This article was first published on AI Trends.
How fast can you think?
If I give you a jigsaw puzzle and ask you to assemble it, you would likely take some amount of time to look at the puzzle pieces and mull over in your mind which piece might go where. You might create a kind of mental picture of how the pieces could potentially fit together. Even before you pick-up a single piece, you might have done a lot of mental calculations and cranial contortions about the pieces and the overall jigsaw puzzle.
Suppose there are just ten pieces to the jigsaw puzzle. Imagine how long it would take for you to mentally envision how those ten pieces will fit together. In contrast, suppose I give you a jigsaw puzzle of 100 pieces, or 1,000 pieces? I’m betting that the amount of mental calculus would go up for those larger-sized jigsaw puzzles.
Suppose further that I give you a jigsaw puzzle that is a picture of farm and has distinctive features such as the farmhouse, cows, horses, and the like. This would tend to make it easier to spot which jigsaw pieces go toward what part of the puzzle. On the other hand, if I gave you a jigsaw puzzle that is all blue in color, and thus there’s nothing distinctive about what it portrays, you would find yourself likely struggling to figure out where the jigsaw pieces go.
All of these variable factors about the jigsaw puzzle will tend toward having you use more mental calculations or less mental calculations, and it will correspondingly cause you to spend more time or less time while trying to put together the jigsaw puzzle. Your mental calculations require the consumption of time. If I force you into a situation wherein you need to do more and more mental calculations, it would to some proportional degree increase the time required for you to solve the mental aspects of the puzzle.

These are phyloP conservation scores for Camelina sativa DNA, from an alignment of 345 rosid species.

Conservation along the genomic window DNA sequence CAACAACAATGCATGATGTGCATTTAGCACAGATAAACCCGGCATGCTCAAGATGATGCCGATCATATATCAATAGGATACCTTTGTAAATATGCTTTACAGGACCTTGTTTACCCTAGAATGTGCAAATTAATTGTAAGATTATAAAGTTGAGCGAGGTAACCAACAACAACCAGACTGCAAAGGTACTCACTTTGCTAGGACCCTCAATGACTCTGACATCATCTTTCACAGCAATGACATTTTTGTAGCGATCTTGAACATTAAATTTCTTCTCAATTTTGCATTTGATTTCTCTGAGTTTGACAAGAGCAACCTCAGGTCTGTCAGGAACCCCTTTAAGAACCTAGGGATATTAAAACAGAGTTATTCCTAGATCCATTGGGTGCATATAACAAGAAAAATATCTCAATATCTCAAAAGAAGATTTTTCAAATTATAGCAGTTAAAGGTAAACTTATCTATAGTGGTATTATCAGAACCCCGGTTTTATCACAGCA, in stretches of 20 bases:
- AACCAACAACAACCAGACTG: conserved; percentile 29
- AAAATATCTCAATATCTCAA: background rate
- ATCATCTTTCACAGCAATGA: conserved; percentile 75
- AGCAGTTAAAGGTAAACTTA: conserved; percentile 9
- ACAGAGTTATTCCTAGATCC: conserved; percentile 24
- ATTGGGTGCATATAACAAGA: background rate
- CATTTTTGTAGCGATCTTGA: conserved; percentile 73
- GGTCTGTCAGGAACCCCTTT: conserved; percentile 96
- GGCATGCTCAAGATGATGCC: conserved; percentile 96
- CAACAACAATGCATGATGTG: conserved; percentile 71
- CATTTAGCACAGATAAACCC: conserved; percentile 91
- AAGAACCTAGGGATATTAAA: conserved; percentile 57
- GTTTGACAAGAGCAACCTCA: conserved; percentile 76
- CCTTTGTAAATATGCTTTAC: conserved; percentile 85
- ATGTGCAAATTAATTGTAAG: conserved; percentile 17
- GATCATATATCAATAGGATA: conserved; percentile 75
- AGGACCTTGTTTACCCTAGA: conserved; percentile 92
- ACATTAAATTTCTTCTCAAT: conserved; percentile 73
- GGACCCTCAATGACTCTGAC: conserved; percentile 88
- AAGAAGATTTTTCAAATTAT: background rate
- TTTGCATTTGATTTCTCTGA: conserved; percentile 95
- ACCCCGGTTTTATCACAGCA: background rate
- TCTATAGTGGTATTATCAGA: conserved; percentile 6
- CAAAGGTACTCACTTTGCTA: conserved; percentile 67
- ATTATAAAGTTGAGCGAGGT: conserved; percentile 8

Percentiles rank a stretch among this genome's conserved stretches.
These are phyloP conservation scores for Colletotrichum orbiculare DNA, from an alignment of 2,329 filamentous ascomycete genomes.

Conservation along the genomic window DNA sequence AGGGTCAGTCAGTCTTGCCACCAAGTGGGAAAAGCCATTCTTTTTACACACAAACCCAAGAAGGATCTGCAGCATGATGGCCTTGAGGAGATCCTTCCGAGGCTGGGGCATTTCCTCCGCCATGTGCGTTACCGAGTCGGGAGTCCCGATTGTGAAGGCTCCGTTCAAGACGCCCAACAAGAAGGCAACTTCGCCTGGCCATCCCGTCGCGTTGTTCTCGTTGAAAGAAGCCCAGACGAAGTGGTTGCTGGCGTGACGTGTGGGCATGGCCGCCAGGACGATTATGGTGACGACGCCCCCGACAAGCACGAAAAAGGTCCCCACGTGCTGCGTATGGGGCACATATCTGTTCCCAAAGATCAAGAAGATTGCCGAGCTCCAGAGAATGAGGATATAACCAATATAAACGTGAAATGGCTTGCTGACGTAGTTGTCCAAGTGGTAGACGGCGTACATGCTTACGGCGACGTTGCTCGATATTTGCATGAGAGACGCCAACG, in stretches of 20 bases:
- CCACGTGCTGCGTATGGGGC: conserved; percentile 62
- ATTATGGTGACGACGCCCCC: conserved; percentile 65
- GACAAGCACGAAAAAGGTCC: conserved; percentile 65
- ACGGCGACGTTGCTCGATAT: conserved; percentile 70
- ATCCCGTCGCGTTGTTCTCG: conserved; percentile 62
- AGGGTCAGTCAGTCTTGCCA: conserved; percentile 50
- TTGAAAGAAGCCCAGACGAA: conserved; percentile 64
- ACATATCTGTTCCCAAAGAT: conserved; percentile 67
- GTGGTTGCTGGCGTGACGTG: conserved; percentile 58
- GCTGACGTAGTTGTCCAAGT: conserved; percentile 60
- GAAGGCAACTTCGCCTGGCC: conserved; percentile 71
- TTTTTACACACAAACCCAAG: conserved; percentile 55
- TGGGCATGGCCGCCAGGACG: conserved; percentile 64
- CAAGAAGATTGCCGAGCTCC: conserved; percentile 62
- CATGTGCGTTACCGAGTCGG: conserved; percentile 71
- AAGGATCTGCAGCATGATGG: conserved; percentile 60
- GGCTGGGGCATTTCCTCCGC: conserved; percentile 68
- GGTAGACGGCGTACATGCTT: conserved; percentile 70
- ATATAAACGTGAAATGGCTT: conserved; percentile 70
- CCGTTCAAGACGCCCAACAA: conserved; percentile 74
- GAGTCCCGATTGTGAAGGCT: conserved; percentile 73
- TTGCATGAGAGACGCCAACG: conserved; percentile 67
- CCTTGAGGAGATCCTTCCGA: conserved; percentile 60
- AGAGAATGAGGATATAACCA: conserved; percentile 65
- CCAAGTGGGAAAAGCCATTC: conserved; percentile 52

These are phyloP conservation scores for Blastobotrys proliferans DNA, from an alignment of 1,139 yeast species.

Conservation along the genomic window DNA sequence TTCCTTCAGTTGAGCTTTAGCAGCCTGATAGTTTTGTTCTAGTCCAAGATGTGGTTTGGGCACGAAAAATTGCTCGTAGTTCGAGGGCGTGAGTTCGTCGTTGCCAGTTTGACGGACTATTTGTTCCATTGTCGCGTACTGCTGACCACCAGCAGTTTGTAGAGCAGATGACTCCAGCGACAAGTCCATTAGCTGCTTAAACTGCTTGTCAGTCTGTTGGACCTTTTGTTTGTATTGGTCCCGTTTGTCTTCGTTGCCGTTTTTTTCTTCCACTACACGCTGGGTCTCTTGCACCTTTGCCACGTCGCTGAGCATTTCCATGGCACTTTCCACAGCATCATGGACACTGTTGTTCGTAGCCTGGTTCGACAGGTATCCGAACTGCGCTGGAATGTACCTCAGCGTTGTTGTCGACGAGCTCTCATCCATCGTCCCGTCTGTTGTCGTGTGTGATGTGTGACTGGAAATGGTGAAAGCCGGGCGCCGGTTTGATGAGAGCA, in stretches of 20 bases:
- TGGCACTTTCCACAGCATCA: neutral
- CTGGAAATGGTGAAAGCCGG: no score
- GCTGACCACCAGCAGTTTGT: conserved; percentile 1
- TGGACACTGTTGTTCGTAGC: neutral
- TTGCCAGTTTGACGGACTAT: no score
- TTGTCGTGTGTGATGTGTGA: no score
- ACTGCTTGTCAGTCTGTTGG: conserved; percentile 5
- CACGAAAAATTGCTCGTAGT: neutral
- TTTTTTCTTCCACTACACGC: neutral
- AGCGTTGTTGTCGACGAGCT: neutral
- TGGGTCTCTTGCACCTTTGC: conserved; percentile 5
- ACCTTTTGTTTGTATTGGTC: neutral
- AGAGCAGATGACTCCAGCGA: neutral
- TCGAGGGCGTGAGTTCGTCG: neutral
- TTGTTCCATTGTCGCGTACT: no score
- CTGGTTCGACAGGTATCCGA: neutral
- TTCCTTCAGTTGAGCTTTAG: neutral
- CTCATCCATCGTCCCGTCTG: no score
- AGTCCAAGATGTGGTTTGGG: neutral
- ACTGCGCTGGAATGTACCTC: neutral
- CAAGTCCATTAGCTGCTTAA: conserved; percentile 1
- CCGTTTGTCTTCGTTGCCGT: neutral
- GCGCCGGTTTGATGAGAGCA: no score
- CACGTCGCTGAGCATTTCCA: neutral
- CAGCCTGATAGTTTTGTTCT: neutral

I might sit you down in a room and ask you to do a jigsaw puzzle. In so doing, I might tell you that you have as much time as you need. Take your time, I tell you. In that case, assuming you don’t have to rush to the dentist or have some other upcoming time-based obligation, you could spend minutes or maybe even hours on the puzzle.
Let’s for the moment subtract from the time consumed the “non-mental” time that involves moving the physical pieces. I realize this is somewhat argumentative to suggest that there aren’t mental calculations going on while you are moving the pieces, and indeed the reality would be that you likely would be still thinking about the pieces as you move them, but let’s just focus for now on the mental time that involves none of the physical manipulation of the puzzle.
Solving the Puzzle with Time Constraints
OK, so there you are, solving this jigsaw puzzle. But, instead of having told you that you can take as much time as you like, suppose I said that you have ten minutes to solve it. Not one second more than ten minutes. If this puzzle seems like it might take more than ten minutes to solve, you would begin to more urgently try to solve the puzzle. You might take less mental breaks. You might take greater chances and your level of concentration might go up (versus a more leisurely mental concentration when you knew that you had unlimited time).
Let’s add more pressure. I tell you that you have just ten minutes, and that if you can complete the entire puzzle in the ten minutes that I will give you a million dollars. Whoa! You are suddenly really motivated to solve that puzzle. Your concentration might go up even more so. This is a chance of a lifetime.
The opportunity to win the money was a positive kind of reward. Let’s take a different tack. If you don’t solve the puzzle in ten minutes, your chair falls through a trapdoor into a pit below and you are a goner. Don’t want to get into something untoward here, and I am just trying to suggest that your perspective on the situation might change if you knew it was a life-and-death matter. Would you still be using your same mind and doing the same overall mental calculations? It would seem so. Would you be rushing those mental calculations? It would seem so.
The life-and-death pressure might actually harm your ability to think and solve the puzzle. Often, people discover that in dire situations their mental clarity drops and their mind becomes befuddled. You might also start using your mind to try and find a means to escape from the situation, and as such you are now splitting the use of your mental capacity. Maybe one-third of your mental capacity is on the puzzle, another third on how to escape, and perhaps another third is just in pure panic mode and racing wildly. All in all, this is probably not going to aid you in solving the puzzle. In fact, you might have done better with no pressure or you might have done better with the pressure for the million dollars. Ironically, though solving the puzzle is much more crucial in the life-and-death case, you might do worse mentally.